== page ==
hard look at how our businesses can operate more effectively. Our understanding is that the heavy cuts inflicted by Petrobras, that were partly to scale back activity but also to reduce waste, have now bottomed out. Any further reduction is above and beyond streamlining operations, the fat has been cut – anything more and you’re cutting the muscle. - Tendering activity is increasing, there is still a long road to go before its back at previous levels but several operators have tenders out at present with more expected to come out this year. In addition to ongoing tenders issued months (or in some cases, years) ago, a new DSV tender is expected with commencement Q1 2018 plus a new PSV 1500 tender with a similar commencement for Petrobras. - Total has tenders for several PSVs, OSRVs, AHTS and MPSVs for multiple year contracts in the FZA Basin. Shell is looking for an AHTS with commencement in Q2 2017, Chevron a LHSV from Q3 2017 plus upcoming tenders expected from Statoil and Queiroz Galvão. - At the moment for most vessel segments the local tonnage is enough to satisfy demand, most keenly felt for the PSVs. It will be a while before we see a sufficient uptick in demand so as to warrant a high number of foreign flagged vessels making a return to Brazilian waters. But will that day come? We think so.
It is definitely a challenging time for the industry. But the Brazilian environment is even more challenging as the country and Petrobras go through the world's largest corruption scandal in history and a re-thinking of the business model as a whole becomes necessary. This has resulted in years of complete stagnation. Demand has started picking up but not enough to confirm, at least not yet, that the worst is over. Owners with local diversified tonnage and a vision of building margin by reducing cost are taking the lead. Once the market recovers for good, the results will show.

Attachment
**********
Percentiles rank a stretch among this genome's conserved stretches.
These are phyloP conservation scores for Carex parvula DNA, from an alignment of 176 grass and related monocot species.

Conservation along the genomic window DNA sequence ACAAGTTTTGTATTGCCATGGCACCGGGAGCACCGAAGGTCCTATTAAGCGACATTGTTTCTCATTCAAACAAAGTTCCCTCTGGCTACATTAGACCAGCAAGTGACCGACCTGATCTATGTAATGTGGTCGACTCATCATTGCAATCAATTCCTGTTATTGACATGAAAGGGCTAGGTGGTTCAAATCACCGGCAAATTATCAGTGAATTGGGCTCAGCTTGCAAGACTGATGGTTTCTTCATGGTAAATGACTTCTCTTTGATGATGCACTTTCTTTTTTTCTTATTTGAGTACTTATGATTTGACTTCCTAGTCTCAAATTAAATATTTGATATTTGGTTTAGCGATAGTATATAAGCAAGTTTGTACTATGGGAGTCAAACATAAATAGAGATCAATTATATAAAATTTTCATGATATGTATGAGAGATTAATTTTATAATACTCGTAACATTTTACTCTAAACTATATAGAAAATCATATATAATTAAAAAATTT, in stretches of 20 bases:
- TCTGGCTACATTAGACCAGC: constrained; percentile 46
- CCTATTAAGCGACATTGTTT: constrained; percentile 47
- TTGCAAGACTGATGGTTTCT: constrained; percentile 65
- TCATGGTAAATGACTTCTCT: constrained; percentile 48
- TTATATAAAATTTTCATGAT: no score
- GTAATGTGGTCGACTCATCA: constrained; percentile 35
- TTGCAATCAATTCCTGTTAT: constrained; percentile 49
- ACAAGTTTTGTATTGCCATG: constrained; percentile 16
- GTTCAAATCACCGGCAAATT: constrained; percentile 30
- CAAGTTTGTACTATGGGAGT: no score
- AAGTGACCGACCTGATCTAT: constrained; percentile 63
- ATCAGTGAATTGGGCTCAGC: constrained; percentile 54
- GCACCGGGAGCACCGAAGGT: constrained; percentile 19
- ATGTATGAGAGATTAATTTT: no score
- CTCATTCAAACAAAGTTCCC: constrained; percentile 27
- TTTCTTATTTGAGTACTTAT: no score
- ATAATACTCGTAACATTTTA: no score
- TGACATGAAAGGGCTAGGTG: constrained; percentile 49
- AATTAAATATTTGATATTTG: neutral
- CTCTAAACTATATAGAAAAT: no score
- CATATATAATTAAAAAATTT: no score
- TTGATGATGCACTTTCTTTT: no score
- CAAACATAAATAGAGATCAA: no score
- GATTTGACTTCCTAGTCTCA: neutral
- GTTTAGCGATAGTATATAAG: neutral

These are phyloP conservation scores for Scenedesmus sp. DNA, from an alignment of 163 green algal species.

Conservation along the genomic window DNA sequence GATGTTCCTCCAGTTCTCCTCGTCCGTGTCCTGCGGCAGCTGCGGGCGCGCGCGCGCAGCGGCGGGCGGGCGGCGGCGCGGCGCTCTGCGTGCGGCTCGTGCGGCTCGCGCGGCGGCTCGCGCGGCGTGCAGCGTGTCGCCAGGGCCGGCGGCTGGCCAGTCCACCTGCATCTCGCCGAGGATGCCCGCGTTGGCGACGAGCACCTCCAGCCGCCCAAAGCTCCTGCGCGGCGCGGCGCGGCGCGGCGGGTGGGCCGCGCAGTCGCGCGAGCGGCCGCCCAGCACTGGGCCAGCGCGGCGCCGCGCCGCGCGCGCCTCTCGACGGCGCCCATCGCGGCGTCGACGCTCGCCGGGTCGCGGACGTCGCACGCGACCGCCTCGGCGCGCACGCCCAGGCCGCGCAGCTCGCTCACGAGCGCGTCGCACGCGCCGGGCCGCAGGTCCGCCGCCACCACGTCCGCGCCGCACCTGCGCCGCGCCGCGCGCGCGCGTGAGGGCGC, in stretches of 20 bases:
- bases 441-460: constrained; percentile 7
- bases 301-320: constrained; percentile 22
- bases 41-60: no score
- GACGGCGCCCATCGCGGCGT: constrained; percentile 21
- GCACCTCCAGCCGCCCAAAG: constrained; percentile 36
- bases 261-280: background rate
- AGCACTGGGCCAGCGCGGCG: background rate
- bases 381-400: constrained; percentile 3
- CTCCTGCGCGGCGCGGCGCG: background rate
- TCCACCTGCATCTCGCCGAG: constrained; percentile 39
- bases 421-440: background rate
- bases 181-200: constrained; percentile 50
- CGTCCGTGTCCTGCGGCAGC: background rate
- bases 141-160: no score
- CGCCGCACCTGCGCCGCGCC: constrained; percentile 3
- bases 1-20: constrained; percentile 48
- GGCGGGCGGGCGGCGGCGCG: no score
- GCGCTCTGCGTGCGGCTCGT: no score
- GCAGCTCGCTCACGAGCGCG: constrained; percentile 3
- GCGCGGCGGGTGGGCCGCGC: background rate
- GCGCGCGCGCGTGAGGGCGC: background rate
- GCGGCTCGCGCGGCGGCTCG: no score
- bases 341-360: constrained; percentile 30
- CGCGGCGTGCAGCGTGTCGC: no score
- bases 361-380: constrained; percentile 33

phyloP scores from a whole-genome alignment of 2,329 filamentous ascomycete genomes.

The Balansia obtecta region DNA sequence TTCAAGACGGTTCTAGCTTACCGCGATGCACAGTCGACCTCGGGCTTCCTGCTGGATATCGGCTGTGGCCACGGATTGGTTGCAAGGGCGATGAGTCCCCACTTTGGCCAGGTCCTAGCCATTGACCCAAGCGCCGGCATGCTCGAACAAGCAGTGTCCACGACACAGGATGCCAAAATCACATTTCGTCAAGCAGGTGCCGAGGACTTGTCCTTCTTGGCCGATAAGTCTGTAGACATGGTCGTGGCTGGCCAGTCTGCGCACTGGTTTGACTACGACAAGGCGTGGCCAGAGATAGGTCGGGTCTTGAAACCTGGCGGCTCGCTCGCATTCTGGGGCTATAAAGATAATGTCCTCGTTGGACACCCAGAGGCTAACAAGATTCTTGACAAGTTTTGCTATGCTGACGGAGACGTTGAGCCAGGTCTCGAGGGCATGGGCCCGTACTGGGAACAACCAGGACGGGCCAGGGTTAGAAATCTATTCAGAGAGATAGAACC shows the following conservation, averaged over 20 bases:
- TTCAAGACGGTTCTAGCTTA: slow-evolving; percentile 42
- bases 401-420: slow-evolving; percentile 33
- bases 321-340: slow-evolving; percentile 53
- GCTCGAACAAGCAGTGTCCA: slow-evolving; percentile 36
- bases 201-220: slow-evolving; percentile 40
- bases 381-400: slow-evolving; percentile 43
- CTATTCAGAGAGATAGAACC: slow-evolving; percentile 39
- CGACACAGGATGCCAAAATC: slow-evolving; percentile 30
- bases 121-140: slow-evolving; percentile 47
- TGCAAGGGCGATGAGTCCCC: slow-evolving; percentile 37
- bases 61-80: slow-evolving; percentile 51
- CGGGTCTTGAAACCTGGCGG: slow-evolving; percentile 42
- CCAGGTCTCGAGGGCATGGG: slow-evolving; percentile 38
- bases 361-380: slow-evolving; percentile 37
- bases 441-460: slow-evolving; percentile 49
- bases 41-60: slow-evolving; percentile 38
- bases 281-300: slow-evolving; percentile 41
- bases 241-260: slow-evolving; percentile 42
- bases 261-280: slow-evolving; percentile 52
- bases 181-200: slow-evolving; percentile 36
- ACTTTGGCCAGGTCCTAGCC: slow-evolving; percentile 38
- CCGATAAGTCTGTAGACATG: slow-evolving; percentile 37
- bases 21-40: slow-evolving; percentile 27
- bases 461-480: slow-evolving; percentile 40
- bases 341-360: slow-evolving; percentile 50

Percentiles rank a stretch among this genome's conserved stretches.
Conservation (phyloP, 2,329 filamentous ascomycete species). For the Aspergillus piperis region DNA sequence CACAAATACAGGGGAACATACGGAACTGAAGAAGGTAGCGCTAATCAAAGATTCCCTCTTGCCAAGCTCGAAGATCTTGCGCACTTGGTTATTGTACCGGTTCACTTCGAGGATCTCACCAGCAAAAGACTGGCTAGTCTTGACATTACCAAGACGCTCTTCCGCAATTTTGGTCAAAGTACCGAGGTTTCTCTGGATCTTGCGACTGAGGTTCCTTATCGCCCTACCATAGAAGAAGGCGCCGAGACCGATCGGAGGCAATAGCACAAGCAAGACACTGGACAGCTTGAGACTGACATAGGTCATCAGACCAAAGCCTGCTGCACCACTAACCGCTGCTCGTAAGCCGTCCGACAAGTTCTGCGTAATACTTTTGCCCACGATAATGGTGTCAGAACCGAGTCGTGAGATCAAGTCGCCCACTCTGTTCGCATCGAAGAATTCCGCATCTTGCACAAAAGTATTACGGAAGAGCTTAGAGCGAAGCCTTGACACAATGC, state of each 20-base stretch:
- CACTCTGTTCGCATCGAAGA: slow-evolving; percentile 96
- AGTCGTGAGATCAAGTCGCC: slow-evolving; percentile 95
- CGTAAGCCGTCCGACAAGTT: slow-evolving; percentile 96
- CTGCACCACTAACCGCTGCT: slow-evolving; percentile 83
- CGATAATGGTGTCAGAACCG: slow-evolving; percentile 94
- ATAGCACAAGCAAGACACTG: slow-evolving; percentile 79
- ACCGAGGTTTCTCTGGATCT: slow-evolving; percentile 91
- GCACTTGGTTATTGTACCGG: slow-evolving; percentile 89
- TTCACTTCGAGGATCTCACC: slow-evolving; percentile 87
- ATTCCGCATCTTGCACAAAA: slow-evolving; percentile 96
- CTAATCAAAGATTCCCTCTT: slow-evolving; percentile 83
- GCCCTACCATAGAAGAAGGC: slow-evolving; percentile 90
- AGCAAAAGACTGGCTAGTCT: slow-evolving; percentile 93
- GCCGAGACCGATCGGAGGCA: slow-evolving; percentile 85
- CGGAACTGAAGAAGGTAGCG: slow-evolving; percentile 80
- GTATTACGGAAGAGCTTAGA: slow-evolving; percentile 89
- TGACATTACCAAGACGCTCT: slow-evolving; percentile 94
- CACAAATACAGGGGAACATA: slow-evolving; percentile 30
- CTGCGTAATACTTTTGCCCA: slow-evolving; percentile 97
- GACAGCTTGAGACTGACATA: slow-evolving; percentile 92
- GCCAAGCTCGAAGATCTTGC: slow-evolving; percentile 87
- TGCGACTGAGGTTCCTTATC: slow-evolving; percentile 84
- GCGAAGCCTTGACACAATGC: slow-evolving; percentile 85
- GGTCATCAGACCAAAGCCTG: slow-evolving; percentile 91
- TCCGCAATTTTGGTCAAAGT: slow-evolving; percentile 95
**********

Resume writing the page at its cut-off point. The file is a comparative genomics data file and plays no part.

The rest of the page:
ALEXANDRE VILELA, WESTSHORE DO BRASIL
OFFSHORE IMAGES FROM THIS ARTICLE BY SEBASTIAN_SALVIA
One step forward, two steps back? The catalogue of complications both regulatory and legislative has left a bad taste in the mouths of many owners who previously would have jumped at the chance to send a vessel down to Brazil. But the process of sorting out the myriad of issues relating to offshore exploration in Brazil is underway. One such issue is local content, a factor that many believe has contributed greatly to the unstable business environment making it an unattractive area for investors. Literally the absence of stable and clear rules scares investors. The change of guard both at government level and Petrobras’ management has resulted in a review of the local content rules. New, more flexible percentages of local content where waivers are possible have been proposed. The new system is clearer and will have a positive impact on the supply chain, though it will be some time before there is a noticeable effect on the industry. - The opening up of the pre-salt region to operators other than Petrobras was eagerly anticipated. It would mean increased investment at a time when Petrobras clearly did not have the resource to fulfill the potential of this region any time soon. For us in the OSV sector it meant more customers, hopefully with plans to go out and drill and produce and have a need for more vessels. Things were looking tantalizingly promising then a court decision